March 26, 2012
With the announcement that Chipper Jones will retire from Major League Baseball after the season, the Braves’ third baseman will wrap up an excellent career after this summer. Jones has not only been a pillar for the franchise, but one of baseball’s best players over the past 20 years. The question is sure to be there during the season: Is he a Hall of Famer?
One big thing that will help Jones is that he’s thus far avoided the rampant speculation of steroids that other stars in this generation haven’t. Jones has put up numbers that are widely believed to be honest and therefore, will stand out even more than many of his peers. About those numbers – heading into this season, Jones has amassed 454 home runs, 1,561 RBI, and 2,615 hits. He’s a career .304 hitter, won an MVP award in 1999, and also took home a batting title at the age of 36 in 2008.
Another thing to like about Jones’ credentials is that he finished in the top ten in Most Valuable Player voting six times over his career. Jones wasn’t only voted the league’s best player through that 1999 Award, but he’s been among the top players for a good portion of his career. That’s also evidenced by his seven All-Star selections.
Jones was somewhat of a quiet superstar. He never put up mind-boggling numbers compared to some of his contemporaries such as Barry Bonds, Mark McGwire, Ken Griffey, Jr., Sammy Sosa, or Alex Rodriguez, but his consistency was his allure. He had eight seasons with at least 25 home runs and 100 RBI. That consistency also included staying healthy. In eight of his first nine full seasons, he played in at least 150 games. In addition, other than the strike-shortened 1994 (when he missed the full season due to injury) and 2010 when he played 95 games, Jones has reached the 100-game mark in every other season of his 18-year career.
And for everything that Jones has done in his career, there’s also what he didn’t do that was significant. In an era when 100 strikeouts is commonplace for power hitters, Jones never reached that mark.
Then there was the winning. Few, even Jones himself, would likely argue that the Braves underachieved when it came to winning World Series titles. From 1995 – 2005, the Braves reached the playoffs 11 consecutive times, but won the championship only once (1995). While that’s a bit disappointing, to even reach the postseason that many times is ridiculous. Atlanta did that largely behind strong pitching from future Hall of Famers Greg Maddux, John Smoltz, and Tom Glavine, but Jones’ performances had a lot to do with it and in many of those seasons, he was the team’s biggest offensive threat.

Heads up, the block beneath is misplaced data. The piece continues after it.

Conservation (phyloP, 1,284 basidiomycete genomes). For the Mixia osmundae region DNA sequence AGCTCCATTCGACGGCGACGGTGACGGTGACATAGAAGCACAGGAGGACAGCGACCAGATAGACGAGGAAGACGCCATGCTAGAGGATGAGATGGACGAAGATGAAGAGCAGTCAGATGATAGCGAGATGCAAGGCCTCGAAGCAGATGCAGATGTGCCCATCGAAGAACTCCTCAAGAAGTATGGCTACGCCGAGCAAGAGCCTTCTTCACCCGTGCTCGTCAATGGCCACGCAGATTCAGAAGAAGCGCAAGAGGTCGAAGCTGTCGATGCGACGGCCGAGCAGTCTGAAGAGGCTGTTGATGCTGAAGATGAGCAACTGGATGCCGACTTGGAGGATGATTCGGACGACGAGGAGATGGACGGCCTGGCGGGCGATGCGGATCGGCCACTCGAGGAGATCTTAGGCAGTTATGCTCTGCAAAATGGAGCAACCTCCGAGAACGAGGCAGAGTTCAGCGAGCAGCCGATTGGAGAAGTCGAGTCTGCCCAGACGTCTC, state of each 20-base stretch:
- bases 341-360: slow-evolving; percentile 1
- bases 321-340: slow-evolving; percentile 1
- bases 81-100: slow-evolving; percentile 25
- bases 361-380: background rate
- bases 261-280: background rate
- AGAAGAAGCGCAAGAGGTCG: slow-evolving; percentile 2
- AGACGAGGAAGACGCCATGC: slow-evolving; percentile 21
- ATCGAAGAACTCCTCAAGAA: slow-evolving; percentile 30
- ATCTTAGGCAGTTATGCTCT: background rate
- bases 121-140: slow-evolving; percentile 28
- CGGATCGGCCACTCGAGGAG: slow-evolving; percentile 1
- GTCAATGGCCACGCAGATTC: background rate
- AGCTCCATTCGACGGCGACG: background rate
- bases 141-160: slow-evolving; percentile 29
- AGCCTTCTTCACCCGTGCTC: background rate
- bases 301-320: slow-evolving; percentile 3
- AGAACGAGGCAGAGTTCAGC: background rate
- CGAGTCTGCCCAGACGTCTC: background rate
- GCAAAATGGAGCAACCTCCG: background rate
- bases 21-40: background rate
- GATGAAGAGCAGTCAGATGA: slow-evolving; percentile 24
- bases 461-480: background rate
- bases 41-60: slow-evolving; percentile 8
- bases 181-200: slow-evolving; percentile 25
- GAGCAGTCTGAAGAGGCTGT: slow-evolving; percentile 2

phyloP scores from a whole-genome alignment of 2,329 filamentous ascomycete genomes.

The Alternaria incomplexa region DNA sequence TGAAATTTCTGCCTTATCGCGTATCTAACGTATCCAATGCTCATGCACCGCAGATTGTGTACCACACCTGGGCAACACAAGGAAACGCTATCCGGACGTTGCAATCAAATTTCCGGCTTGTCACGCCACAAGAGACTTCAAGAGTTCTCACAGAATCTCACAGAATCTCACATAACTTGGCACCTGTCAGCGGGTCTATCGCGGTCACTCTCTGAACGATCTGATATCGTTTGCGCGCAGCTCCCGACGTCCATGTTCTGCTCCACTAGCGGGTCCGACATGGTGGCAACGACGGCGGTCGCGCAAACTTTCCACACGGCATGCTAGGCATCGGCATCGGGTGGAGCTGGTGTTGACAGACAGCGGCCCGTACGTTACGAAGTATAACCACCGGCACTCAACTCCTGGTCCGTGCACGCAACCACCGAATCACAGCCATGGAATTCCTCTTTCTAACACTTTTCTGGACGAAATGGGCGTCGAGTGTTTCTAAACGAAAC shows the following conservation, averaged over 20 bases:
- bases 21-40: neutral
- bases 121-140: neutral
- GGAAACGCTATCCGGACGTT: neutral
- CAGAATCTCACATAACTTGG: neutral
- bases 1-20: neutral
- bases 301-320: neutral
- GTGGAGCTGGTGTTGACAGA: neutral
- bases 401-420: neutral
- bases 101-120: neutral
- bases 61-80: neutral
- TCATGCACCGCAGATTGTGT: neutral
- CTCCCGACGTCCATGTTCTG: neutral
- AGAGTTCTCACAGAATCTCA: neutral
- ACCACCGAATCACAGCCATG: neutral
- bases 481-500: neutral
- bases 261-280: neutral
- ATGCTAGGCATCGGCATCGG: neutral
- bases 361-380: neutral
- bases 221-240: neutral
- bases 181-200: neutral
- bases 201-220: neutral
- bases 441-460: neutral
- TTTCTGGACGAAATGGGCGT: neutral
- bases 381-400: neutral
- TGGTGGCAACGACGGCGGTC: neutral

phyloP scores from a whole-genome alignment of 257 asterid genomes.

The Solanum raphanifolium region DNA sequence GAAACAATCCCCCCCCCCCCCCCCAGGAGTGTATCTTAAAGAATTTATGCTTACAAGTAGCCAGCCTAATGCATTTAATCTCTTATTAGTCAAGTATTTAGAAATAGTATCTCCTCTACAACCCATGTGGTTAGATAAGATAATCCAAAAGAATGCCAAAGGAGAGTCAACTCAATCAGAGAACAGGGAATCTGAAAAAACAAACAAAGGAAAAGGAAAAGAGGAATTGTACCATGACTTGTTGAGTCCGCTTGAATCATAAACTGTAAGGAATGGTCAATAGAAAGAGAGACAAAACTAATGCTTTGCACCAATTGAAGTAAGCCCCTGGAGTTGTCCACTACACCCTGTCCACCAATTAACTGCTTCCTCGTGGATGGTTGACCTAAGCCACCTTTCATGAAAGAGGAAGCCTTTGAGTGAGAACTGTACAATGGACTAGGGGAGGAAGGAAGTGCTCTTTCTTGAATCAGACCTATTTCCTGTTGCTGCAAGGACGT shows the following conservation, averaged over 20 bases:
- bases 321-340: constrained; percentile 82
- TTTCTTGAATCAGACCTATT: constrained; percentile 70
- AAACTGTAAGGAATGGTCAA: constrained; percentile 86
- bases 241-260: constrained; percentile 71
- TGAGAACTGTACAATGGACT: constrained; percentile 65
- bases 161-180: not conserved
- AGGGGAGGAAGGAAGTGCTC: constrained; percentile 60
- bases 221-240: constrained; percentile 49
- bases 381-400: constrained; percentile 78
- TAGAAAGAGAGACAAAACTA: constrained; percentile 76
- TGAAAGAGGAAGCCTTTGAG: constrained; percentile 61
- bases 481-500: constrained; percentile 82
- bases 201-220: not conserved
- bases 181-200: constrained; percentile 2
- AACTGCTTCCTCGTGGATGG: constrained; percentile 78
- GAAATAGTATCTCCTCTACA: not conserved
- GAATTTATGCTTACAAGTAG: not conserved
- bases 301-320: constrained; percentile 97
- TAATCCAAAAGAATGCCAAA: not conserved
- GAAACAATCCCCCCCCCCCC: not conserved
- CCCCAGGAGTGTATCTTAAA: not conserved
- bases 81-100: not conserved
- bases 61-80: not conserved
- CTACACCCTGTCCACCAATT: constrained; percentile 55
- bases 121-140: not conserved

I’ll be the first to admit that Jones doesn’t have monster Hall of Fame numbers. Barring an unbelievable 2012 season or a postponement of his retirement, he’s not going to get to 500 home runs – the long-time standard for induction before the steroid era. He also doesn’t have 3,000 hits or 2,000 RBI – both big milestones. But Jones’ numbers are surely good enough in my opinion and his track record in helping Atlanta to so many postseason appearances should put him over the top.
April 6, 2011
The Major League Baseball season is only a couple days old so if your team is on top of the standings, don’t buy your playoff tickets yet. And if you are rooting for a team that remains winless, don’t push the panic button. It’s still anybody’s ballgame so let’s take a look at some of the issues facing each team.
Can the Braves return to the postseason? If anyone is going to take the East title from the Phillies, it’s probably the Braves. They’ve added Dan Uggla and a healthy Chipper Jones to the lineup. The starting pitching is strong. The biggest question mark is the bullpen. The retirement of Billy Wagner has left an opening at closer. If Atlanta can find the right guy to take his place they can give the Phillies a run for the division title.
Florida has plenty of young talent on its roster. There is a lot of potential on this team, but the Marlins may not have enough to beat out Philadelphia and Atlanta. Guys like Gaby Sanchez, Donnie Murphy, and Annibal Sanchez are going to need big seasons for this team to be playing in October.